I measure 340-360rpm for the L-Motor with LEGO Speed Computer with a PF Rechargeable Battery at 8,36V (fresh recharged).
In the same conditions conditions M-Motor runs at 360-380rpm.

These are not ideal measures like Philo uses to do in his setup (9V steady power supply and optically measured non-load speed).
In such conditions I should have measured the same 405rpm for the L-motor has he did and I'm sure the M-motor would follow very close (virtually the same speed) as the planetary stage suggests.

As for the torque also no precise measures, however while a one can easily stop the M-Motor with one hand (directly gripping to an output axle) the same is not possible for the L-Motor (Ok! I'm not the strongest guy in the world...). But this gives already a rough idea on what we got.

As for the weight, while the PF M-motor weights 31g, PF L-motor has 43g and PF SV-motor has 41g. Agoin not yet very precise.

Menno Gorter said...

The L-motor may not consume more than an M-motor, since two of the L-motors have to act on one receiver-output !
The best way to get more torque, at the same speed and current, is a much higher efficiency.
The shape reveals an electro-motor with a wider rotor and bigger magnets..... ;-)

TechnicBRICKs said...

@Menno Gorter

Well thought! :)

Allanp said...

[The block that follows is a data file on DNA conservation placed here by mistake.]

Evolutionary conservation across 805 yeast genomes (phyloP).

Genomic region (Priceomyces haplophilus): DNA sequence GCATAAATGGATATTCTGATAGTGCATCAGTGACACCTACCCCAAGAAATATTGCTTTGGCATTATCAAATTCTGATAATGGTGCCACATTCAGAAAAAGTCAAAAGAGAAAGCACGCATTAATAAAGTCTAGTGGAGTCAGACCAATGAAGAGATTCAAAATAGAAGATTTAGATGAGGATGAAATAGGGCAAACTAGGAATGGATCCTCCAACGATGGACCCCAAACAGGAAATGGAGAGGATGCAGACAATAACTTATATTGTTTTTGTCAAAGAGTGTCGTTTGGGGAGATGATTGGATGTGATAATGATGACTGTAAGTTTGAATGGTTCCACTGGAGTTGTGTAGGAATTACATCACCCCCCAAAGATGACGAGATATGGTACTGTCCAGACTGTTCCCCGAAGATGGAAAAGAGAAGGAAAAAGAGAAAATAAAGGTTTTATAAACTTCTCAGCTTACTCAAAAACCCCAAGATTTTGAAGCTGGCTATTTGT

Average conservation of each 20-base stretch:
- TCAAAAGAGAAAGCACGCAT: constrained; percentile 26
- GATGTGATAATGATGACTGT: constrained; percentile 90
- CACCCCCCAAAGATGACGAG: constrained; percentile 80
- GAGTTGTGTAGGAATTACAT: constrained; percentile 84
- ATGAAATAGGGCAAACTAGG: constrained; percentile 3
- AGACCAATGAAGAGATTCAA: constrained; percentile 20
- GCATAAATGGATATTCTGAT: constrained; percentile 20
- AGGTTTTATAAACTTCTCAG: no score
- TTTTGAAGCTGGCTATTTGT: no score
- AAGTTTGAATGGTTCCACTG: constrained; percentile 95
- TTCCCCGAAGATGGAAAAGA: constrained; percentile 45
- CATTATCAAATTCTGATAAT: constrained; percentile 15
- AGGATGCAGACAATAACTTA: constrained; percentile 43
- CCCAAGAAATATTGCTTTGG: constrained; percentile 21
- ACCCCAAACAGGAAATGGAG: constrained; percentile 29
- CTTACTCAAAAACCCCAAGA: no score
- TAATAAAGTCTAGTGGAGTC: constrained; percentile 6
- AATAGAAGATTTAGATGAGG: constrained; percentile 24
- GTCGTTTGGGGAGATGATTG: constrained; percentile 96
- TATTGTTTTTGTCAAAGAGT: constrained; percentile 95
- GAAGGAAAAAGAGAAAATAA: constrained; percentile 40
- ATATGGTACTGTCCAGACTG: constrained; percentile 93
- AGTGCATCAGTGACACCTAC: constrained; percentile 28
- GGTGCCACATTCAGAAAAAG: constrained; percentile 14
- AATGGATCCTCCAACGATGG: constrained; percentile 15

360-380 rpm? I was NOT expecting that and it's very dissapointing. We already have a very slow motor (the m-motor) and an even slower motor (the XL-motor). Why the heck have they released yet another very slow motor? How did that meeting go? "we have these two really boringly slow motors, and now we want to release a new L-motor. I know, lets make that one boringly slow too. Great!" Because as we all know, prefabricating the gear reductions for you leaving you with a bunch of 12, 16 and 20t gears is what technic is all about, right? WROOOOONG!!!!!! Oh well, at least the servo motor looks to be awesome, tho sadly, now I no longer want these new very slow motors, I can't see me buying this whole set just for one servo. I will be buying plenty of servos from TLG but i'll skip 9398.

TechnicBRICKs said...


At 9V it should be a little faster.
Guess it be around 400rpm, as it shows to be slightly slower than M.
Although it should have significant higher torque so that it can be better used at higher speeds with a proper gear train.
I know... still not what you wanted!
You wanted a PF version from the old RC... So do I, but this one has sill some pros. :)

rherberg said...

I think the servo isn't centered because it isn't powered, normally a servo centers after turning on the power, maybe it auto-centers perfectly?

Alex Campos said...

@Allanp: You always have the E-Motor. ;)

As for me, who grew up with the 4.5V motor, then the 4x5 motor, then the 4x4 motor (the one used on the likes of the RCX: nothing directly related to off-road vehicles. ;)), integrated gearing down is very welcome. True, it gives us less flexibility in choosing gear ratios, but allows for much more compact designs, and the only use I had for the ungeared motors was on a fan; otherwise I always had to build gear trains.

Allanp said...